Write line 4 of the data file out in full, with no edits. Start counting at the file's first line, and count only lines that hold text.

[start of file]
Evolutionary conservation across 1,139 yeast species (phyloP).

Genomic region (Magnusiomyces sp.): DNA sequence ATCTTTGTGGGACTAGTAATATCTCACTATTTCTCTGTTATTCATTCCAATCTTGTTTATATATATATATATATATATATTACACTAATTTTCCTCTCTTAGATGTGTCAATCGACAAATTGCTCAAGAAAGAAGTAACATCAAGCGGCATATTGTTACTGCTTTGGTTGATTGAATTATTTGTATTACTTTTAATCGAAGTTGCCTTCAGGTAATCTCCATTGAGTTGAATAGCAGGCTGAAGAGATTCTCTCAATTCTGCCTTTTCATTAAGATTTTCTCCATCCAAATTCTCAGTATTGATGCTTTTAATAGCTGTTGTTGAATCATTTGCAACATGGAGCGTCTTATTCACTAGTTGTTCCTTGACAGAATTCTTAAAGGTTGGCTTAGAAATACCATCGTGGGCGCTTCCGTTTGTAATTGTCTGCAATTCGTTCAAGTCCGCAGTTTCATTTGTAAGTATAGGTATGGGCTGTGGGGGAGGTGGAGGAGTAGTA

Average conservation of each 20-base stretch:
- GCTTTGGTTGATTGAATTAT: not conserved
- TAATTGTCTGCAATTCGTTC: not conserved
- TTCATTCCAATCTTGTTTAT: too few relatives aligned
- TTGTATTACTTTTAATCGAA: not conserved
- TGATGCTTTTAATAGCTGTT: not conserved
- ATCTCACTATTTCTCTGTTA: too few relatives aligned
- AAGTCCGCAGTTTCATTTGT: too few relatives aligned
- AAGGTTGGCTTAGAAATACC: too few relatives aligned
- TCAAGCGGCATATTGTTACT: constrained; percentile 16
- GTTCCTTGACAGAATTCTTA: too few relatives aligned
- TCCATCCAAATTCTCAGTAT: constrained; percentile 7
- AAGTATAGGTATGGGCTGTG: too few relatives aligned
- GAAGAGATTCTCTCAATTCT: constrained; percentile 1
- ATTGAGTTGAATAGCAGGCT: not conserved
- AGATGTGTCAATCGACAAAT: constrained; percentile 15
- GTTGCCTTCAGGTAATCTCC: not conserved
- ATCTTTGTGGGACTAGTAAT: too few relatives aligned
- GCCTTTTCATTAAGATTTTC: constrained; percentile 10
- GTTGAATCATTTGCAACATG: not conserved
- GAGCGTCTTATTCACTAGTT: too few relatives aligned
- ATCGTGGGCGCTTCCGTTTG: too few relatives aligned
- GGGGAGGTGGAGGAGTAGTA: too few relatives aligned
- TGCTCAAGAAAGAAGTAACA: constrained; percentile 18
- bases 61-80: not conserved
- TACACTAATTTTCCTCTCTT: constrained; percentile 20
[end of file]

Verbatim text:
- GCTTTGGTTGATTGAATTAT: not conserved